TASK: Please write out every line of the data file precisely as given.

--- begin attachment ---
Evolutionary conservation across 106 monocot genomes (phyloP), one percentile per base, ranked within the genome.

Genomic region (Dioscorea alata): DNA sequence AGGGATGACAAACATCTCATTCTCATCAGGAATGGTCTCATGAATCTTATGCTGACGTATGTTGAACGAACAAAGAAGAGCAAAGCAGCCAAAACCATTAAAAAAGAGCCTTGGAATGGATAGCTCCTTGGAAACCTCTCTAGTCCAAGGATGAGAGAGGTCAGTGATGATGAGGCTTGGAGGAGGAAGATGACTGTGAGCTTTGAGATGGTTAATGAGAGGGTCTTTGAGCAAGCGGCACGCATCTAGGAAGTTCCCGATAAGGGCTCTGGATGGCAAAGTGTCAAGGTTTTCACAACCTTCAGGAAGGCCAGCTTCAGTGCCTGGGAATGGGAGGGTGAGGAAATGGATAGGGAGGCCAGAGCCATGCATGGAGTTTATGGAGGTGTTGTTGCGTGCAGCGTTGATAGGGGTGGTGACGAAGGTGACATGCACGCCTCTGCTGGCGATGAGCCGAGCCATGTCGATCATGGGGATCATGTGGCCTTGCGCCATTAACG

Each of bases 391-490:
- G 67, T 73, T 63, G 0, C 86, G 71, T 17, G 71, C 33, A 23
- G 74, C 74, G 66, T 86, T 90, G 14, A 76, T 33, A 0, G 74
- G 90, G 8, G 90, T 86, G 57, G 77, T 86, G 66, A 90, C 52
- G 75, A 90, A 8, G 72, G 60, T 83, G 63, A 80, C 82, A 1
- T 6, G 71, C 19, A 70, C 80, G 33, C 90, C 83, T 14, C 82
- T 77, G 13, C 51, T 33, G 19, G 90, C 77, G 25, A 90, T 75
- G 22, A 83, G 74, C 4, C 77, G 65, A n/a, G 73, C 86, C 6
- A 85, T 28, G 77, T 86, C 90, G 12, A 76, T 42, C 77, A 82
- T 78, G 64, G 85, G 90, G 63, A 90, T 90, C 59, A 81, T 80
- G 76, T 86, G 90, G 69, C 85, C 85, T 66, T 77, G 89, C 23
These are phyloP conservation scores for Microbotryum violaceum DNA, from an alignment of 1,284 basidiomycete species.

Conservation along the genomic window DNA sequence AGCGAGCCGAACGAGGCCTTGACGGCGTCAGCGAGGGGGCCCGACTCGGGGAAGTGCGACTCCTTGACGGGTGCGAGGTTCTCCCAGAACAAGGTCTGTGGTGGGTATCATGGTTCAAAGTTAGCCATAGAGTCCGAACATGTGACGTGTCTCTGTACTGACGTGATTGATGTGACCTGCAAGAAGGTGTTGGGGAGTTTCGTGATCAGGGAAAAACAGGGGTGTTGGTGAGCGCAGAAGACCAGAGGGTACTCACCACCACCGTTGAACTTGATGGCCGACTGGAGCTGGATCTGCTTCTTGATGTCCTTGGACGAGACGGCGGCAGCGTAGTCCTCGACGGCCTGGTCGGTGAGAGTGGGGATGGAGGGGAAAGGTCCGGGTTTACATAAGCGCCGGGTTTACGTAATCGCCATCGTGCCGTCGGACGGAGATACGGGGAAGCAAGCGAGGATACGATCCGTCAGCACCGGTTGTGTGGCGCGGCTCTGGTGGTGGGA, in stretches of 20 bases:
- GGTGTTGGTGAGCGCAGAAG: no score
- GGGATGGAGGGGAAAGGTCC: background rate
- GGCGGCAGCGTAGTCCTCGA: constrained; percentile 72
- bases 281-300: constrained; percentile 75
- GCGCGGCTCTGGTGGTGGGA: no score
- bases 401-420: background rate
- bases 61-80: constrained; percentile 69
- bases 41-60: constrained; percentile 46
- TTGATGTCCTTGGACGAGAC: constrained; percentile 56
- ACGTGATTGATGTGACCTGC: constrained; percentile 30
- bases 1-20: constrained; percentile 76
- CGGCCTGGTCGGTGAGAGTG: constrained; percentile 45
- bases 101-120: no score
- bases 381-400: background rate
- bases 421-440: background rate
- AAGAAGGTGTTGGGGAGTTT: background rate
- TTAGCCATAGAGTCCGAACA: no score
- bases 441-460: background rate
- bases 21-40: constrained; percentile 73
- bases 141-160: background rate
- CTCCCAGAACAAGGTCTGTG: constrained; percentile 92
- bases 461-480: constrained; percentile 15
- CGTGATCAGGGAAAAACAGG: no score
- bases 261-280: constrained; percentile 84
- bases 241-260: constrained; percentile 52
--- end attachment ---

Evolutionary conservation across 106 monocot genomes (phyloP), one percentile per base, ranked within the genome.

Genomic region (Dioscorea alata): DNA sequence AGGGATGACAAACATCTCATTCTCATCAGGAATGGTCTCATGAATCTTATGCTGACGTATGTTGAACGAACAAAGAAGAGCAAAGCAGCCAAAACCATTAAAAAAGAGCCTTGGAATGGATAGCTCCTTGGAAACCTCTCTAGTCCAAGGATGAGAGAGGTCAGTGATGATGAGGCTTGGAGGAGGAAGATGACTGTGAGCTTTGAGATGGTTAATGAGAGGGTCTTTGAGCAAGCGGCACGCATCTAGGAAGTTCCCGATAAGGGCTCTGGATGGCAAAGTGTCAAGGTTTTCACAACCTTCAGGAAGGCCAGCTTCAGTGCCTGGGAATGGGAGGGTGAGGAAATGGATAGGGAGGCCAGAGCCATGCATGGAGTTTATGGAGGTGTTGTTGCGTGCAGCGTTGATAGGGGTGGTGACGAAGGTGACATGCACGCCTCTGCTGGCGATGAGCCGAGCCATGTCGATCATGGGGATCATGTGGCCTTGCGCCATTAACG

Each of bases 391-490:
- G 67, T 73, T 63, G 0, C 86, G 71, T 17, G 71, C 33, A 23
- G 74, C 74, G 66, T 86, T 90, G 14, A 76, T 33, A 0, G 74
- G 90, G 8, G 90, T 86, G 57, G 77, T 86, G 66, A 90, C 52
- G 75, A 90, A 8, G 72, G 60, T 83, G 63, A 80, C 82, A 1
- T 6, G 71, C 19, A 70, C 80, G 33, C 90, C 83, T 14, C 82
- T 77, G 13, C 51, T 33, G 19, G 90, C 77, G 25, A 90, T 75
- G 22, A 83, G 74, C 4, C 77, G 65, A n/a, G 73, C 86, C 6
- A 85, T 28, G 77, T 86, C 90, G 12, A 76, T 42, C 77, A 82
- T 78, G 64, G 85, G 90, G 63, A 90, T 90, C 59, A 81, T 80
- G 76, T 86, G 90, G 69, C 85, C 85, T 66, T 77, G 89, C 23
These are phyloP conservation scores for Microbotryum violaceum DNA, from an alignment of 1,284 basidiomycete species.

Conservation along the genomic window DNA sequence AGCGAGCCGAACGAGGCCTTGACGGCGTCAGCGAGGGGGCCCGACTCGGGGAAGTGCGACTCCTTGACGGGTGCGAGGTTCTCCCAGAACAAGGTCTGTGGTGGGTATCATGGTTCAAAGTTAGCCATAGAGTCCGAACATGTGACGTGTCTCTGTACTGACGTGATTGATGTGACCTGCAAGAAGGTGTTGGGGAGTTTCGTGATCAGGGAAAAACAGGGGTGTTGGTGAGCGCAGAAGACCAGAGGGTACTCACCACCACCGTTGAACTTGATGGCCGACTGGAGCTGGATCTGCTTCTTGATGTCCTTGGACGAGACGGCGGCAGCGTAGTCCTCGACGGCCTGGTCGGTGAGAGTGGGGATGGAGGGGAAAGGTCCGGGTTTACATAAGCGCCGGGTTTACGTAATCGCCATCGTGCCGTCGGACGGAGATACGGGGAAGCAAGCGAGGATACGATCCGTCAGCACCGGTTGTGTGGCGCGGCTCTGGTGGTGGGA, in stretches of 20 bases:
- GGTGTTGGTGAGCGCAGAAG: no score
- GGGATGGAGGGGAAAGGTCC: background rate
- GGCGGCAGCGTAGTCCTCGA: constrained; percentile 72
- bases 281-300: constrained; percentile 75
- GCGCGGCTCTGGTGGTGGGA: no score
- bases 401-420: background rate
- bases 61-80: constrained; percentile 69
- bases 41-60: constrained; percentile 46
- TTGATGTCCTTGGACGAGAC: constrained; percentile 56
- ACGTGATTGATGTGACCTGC: constrained; percentile 30
- bases 1-20: constrained; percentile 76
- CGGCCTGGTCGGTGAGAGTG: constrained; percentile 45
- bases 101-120: no score
- bases 381-400: background rate
- bases 421-440: background rate
- AAGAAGGTGTTGGGGAGTTT: background rate
- TTAGCCATAGAGTCCGAACA: no score
- bases 441-460: background rate
- bases 21-40: constrained; percentile 73
- bases 141-160: background rate
- CTCCCAGAACAAGGTCTGTG: constrained; percentile 92
- bases 461-480: constrained; percentile 15
- CGTGATCAGGGAAAAACAGG: no score
- bases 261-280: constrained; percentile 84
- bases 241-260: constrained; percentile 52